When Jefferson Davis learned of the Federal government’s rejection, he ordered Johnston to disband his infantry and escape with mounted soldiers to resume the fight. Johnston, seeing the reality of the situation, disobeyed Davis’s orders and agreed to meet Sherman one final time at Bennitt’s farm on April 26.
Sherman presented Johnston with terms of surrender nearly identical to those signed at Appomattox. They omitted the political and civil rights Johnston had so advocated for in previous discussions. The Confederate General was still hesitant to sign, since there was no assurance of his soldiers’ welfare once the armies disbanded. With negotiations stalled, Sherman asked for Major General Schofield’s input on the situation. Schofield suggested that two documents be drafted: one specifying terms of surrender and the other outlining the logistics of supplying and transporting Johnston’s soldiers home. Johnston agreed and signed both documents. Sherman signed the surrender papers while Schofield signed the logistical documents and was placed in charge of their implementation.
Genera Joseph E. Johnston surrendered the Confederate Armies of Florida, Georgia, and the Carolinas. In all, 89,270 soldiers laid down their arms, making it the largest surrender of the Civil War. Johnston’s surrender effectively ended major Confederate resistance in the South. Smaller Confederate armies continued to surrender over the following weeks and months.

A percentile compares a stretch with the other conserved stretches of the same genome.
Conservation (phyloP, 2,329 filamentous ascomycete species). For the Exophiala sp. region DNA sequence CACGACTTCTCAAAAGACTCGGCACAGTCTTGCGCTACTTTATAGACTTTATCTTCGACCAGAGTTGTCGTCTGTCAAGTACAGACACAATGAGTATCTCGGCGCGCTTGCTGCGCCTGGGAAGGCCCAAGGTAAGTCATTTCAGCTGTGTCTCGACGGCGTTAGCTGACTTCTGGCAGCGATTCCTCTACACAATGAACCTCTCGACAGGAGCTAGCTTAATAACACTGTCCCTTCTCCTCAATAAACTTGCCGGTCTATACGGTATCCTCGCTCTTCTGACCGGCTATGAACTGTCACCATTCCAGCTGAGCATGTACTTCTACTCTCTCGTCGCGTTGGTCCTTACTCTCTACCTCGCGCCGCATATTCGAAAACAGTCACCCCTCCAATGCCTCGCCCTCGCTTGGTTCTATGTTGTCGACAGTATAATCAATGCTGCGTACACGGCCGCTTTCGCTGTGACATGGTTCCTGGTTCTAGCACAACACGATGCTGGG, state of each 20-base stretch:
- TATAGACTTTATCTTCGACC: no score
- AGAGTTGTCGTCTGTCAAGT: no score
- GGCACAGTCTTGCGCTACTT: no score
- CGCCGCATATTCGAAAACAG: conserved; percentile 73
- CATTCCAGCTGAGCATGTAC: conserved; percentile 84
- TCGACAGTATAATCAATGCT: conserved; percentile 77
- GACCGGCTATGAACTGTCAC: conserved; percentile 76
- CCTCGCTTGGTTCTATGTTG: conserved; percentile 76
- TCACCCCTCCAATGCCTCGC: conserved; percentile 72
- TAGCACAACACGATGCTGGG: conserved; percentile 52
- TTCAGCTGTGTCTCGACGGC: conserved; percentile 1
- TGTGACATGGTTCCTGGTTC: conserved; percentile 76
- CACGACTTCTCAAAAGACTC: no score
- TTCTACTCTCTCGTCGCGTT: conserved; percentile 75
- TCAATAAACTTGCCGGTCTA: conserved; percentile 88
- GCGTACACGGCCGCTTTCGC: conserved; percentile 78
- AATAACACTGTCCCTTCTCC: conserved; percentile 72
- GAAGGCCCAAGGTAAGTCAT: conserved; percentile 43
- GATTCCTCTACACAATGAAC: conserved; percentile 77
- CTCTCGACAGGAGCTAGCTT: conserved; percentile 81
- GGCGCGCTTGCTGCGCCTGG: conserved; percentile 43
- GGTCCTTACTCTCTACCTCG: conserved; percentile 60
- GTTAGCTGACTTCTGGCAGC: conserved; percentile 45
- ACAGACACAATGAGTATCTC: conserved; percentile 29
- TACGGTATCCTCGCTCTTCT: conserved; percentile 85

Sherman and Johnston struck up a mutual respect for one another during their negotiations and developed a lasting friendship following the Civil War. Sherman died on February 14, 1891, and his funeral was held on February 19. Johnston was in attendance as a pallbearer. The day of the funeral was colder than usual, and when Johnston was asked if he wanted to put on a hat, he replied, "If I were in [Sherman's] place, and he were standing in mine, he would not put on his hat." Johnston died nearly one month of pneumonia on March 21, 1891.